Some of the best inventions and methods are the products of competition. Competition drives us to innovate and make things better and more effective. Euro nymphing is a great example of this as it evolved from the rules of competitive fly fishing industry, as you may have guessed, in Europe.
Over time, different countries have pioneered the techniques (think Czech, French and Spanish Nymphing) that characterize the form today. Many fly anglers are discovering this to be one of the most exciting and effective ways to fish a nymph! In this post, we’ll dive into this tactic and explore why this form of fly fishing is a highly effective technique to add to your angling quiver.
Euro nymphing is all about getting a fly to sink to the bottom of the water column quickly where trout are feeding subsurface and keeping a constant connection between the fly and the angler while minimizing drag. - let’s explore this technique in its different components!
While there’s no one way to do it, a typical euro nymphing rig begins with several feet of heaver (20 lb) mono, followed by a shorter 3 foot section of lighter mono (15 lb), about a foot and half of a multi-colored indicator section (also referred to as a sighter and is used to detect strikes) connected to a tippet ring, and finally 3 – 4 feet of tippet with a weighted nymph (usually a tungsten beadhead) and then another 2 foot section of tippet with a weighted nymph on the dropper. You will want to adjust your tippet section to be about a 1.5 times the depth you are fishing. This rig can be built DIY, or, if you prefer there are also companies selling ready-to-fish euro rigs.
Casting in euro nymphing is quite different then the casting used in traditional fly fishing. Instead of using the weight of the fly line, in Euro nymphing we are actually using the weight of the fly (usually a weighted nymph) to propel a light leader section. To cast, lob the fly into the desired upstream position. As the fly drifts to a position below you, repeat the cast to place the fly in the upstream position again. Using this method, you will find yourself moving frequently, to cover each section of the water until you find fish.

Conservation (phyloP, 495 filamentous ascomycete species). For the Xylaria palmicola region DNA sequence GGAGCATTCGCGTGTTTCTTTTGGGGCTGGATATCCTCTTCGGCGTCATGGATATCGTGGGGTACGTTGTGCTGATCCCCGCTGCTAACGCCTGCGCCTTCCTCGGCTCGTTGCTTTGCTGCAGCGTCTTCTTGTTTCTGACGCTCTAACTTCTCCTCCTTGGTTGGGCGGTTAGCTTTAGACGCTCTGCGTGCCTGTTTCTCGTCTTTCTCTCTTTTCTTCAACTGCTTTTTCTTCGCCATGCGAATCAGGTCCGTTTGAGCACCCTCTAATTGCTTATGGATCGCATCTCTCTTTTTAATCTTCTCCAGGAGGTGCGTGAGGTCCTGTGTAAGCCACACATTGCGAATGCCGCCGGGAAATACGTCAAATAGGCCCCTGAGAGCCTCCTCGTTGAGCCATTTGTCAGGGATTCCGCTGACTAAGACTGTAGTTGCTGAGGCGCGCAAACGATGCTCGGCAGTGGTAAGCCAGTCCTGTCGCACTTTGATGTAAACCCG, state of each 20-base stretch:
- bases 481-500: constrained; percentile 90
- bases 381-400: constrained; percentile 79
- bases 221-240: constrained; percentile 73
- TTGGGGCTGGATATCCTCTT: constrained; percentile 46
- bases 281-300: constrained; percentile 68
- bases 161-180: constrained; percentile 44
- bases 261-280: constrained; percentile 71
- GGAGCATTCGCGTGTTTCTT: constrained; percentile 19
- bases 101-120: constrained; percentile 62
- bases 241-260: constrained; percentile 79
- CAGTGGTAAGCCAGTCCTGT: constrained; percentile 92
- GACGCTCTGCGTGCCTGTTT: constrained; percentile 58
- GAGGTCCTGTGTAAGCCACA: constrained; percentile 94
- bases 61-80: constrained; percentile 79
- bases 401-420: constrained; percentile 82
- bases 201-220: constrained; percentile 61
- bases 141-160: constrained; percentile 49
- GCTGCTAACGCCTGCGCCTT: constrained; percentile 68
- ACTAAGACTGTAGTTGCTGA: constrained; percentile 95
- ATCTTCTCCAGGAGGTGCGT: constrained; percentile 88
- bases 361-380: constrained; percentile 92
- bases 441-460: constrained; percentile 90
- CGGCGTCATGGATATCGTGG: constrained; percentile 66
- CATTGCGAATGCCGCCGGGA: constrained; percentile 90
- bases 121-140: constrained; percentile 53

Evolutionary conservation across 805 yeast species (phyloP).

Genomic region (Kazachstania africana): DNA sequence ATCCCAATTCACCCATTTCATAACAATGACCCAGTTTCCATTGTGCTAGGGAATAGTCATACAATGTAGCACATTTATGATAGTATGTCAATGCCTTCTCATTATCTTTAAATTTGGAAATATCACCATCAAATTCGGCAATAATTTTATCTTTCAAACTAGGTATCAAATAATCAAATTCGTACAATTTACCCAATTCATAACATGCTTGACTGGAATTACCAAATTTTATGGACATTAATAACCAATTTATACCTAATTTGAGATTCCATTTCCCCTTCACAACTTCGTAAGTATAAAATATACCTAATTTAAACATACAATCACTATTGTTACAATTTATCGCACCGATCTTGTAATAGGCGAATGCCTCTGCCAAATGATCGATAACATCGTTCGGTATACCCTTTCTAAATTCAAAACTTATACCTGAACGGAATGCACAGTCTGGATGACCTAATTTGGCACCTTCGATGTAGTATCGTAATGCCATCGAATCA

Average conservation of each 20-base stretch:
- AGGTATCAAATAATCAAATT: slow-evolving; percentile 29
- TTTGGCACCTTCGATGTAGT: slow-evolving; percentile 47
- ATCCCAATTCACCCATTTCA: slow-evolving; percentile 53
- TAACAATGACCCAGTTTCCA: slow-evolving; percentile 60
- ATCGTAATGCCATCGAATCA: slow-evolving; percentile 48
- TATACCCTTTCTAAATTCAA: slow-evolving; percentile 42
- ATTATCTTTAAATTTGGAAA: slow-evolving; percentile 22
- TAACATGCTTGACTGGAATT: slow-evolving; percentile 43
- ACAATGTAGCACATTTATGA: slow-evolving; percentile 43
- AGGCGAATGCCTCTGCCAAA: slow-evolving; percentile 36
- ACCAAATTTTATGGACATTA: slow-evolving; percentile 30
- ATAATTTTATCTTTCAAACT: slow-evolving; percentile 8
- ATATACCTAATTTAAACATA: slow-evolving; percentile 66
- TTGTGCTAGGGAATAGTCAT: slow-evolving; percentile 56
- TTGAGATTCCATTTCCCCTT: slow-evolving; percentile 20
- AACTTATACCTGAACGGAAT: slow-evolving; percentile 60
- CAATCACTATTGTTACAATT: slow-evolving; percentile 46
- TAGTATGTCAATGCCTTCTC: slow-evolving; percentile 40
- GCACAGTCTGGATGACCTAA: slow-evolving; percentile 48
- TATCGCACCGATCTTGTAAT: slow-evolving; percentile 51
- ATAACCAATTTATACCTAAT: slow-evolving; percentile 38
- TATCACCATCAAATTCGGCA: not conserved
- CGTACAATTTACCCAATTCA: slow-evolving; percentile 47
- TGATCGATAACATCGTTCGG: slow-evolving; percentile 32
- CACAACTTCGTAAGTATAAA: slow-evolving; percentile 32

As mentioned, this casting technique is generally more of a lob than a true cast and uses little to no fly line. In fact, some anglers who favor euro nymphing methods actually prefer to not use any fly line on their reel at all, but simply a backing section attached to a long leader! If you decide to use a fly line for those situations where you may need a little bit more distance, a level line in the 2 – 4 weight class is ideal for casting this kind of rig.
Essentially, Euro nymphing may be classified under a group of fly fishing methods referred to as tight-line nymphing techniques. Similar to high-sticking in high mountain stream pocket water, in Euro nymphing the leader is kept taunt – that is above the water surface with the sighter section visible (watch movement in the sighter for indication of a strike, then set the hook by raising the rod). The beauty of Euro nymphing is in the high degree of control that it enables the angler to have on a drift.
Using this technique, the angler can feel the fly bumping on the bottom of the water column. In addition, keeping the line taunt and the sighter section straight, you can use the rod tip to control speed of the fly’s drift. When this technique is executed correctly, mending the line is no longer necessary on a drift as there will be close to zero drag!
With Euro nymphing, it’s important to have flies of various weights for different kinds of water. For example, in fast moving pocket water, a heavier nymph that will drop into the strike zone quick is essential. For slower, more shallow sections, simply adjust the rig with a lighter fly. The simplicity in switching from different weights for different water conditions makes Euro nymphing a highly adaptable and efficient technique!
Flies used for Euro nymphing generally have a slimmer profile designed to cut through the water so that the fly sinks to the bottom fast. Since split shot weight is not used, the weight is built into the fly through tungsten bead heads or wire tied to the hook shank. Many Euro nymphing rigs will use a heavier, anchor fly, with a second fly tied on a part of a dropper rig.
The best rods for this application are longer in length (think 10 foot, 2 -4 weight) than a traditional trout rod. A longer rod helps the angler keep the leader taunt and above the water. Also, since Euro nymphing does not employ long casts with heavy fly line, a fast action rod is generally not necessary. Instead, rods designed for Euro nymphing have more sensitive mid-to-tip rod sections that enable the angler to feel a strike or the bottom of a stream.
Euro nymphing is a highly effective technique that greatly expands the angler’s opportunities at trout. Waters that are too fast for traditional indicator and dropper rigs are no problem for a heavy nymph. In addition, this technique is easily adaptable to different types of water and is highly efficient as you can simply swap out weighted flies for different types of water. Point-in-case, Euro nymphing is revolutionizing the way that fly anglers fish nymphs and represents an exciting evolution in fly fishing!